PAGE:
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IAM Policies

Overview

  • 2 types of IAM policies:
    • Managed Policies - AWS Managed and Customer Managed.
    • Incline Policies.

AWS managed policy

  • An AWS managed policy is a standalone policy that is created and administered by AWS.
    • Standalone policy means that the policy has its own Amazon Resource Name (ARN) that includes the policy name.
      • For example, arn:aws:iam::aws:policy/IAMReadOnlyAccess is an AWS managed policy.
  • AWS managed policies are designed to provide permissions for many common use cases.
  • You cannot change the permissions defined in AWS managed policies.

Customer managed policies

  • These are standalone policies that you administer in your own AWS account.
  • You can then attach the policies to multiple principal entities in your AWS account.
  • When you attach a policy to a principal entity, you give the entity the permissions that are defined in the policy.
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  • A great way to create a customer managed policy is to start by copying an existing AWS managed policy.
    • That way you know that the policy is correct at the beginning and all you need to do is customize it to your environment.

Inline policies

  • An inline policy is a policy that's embedded in an IAM identity (a user, group, or role).
    • The policy is an inherent part of the identity.
  • Inline policies are useful if you want to maintain a strict one-to-one relationship between a policy and the identity that it's applied to.
    • For example, you want to be sure that the permissions in a policy are not inadvertently assigned to an identity other than the one they're intended for.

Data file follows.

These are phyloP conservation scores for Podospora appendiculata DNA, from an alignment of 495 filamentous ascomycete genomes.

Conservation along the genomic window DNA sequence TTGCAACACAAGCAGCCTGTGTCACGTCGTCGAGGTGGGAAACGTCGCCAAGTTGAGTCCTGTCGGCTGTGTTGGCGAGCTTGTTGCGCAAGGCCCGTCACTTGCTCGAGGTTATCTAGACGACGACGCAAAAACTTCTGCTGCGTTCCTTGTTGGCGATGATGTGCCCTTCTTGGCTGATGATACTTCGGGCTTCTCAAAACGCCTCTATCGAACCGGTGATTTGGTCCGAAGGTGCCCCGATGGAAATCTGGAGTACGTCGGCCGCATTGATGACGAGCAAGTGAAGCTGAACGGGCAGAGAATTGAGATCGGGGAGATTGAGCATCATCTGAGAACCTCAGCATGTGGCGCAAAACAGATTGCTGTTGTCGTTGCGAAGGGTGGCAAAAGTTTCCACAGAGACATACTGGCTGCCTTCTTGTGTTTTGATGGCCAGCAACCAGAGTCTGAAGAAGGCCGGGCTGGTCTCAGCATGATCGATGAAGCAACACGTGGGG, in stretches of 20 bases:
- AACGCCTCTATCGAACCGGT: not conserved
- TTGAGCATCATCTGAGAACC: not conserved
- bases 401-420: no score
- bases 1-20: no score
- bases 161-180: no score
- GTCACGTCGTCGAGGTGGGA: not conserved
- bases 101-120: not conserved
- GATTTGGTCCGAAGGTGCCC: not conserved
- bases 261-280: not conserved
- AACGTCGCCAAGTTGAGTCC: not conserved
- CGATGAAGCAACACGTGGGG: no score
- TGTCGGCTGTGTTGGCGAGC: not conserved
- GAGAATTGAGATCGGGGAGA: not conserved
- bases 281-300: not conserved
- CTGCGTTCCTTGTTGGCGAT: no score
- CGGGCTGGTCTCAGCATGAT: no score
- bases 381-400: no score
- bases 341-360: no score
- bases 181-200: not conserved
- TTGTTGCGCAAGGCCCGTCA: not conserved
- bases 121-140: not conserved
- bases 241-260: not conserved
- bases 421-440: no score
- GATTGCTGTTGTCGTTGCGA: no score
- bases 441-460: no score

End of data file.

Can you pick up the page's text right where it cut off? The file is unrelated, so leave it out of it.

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  • When you use an inline policy, the permissions in the policy cannot be inadvertently attached to the wrong identity.

Managed Policy Benefits

  • In most cases, AWS recommend that you use managed policies instead of inline policies.
  • Managed policies provide the following features:
    • Reusability:
      • A single managed policy can be attached to multiple principal entities (users, groups, and roles).
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    • Central change management:
      • When you change a managed policy, the change is applied to all principal entities that the policy is attached to.
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    • Versioning and rolling back:
      • When you change a customer managed policy, the changed policy doesn't overwrite the existing policy.
        • Instead, IAM creates a new version of the managed policy.
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    • Automatic updates for AWS managed policies:
      • AWS maintains AWS managed policies and updates them when necessary (for example, to add permissions for new AWS services), without you having to make changes.
Last modified 11mo ago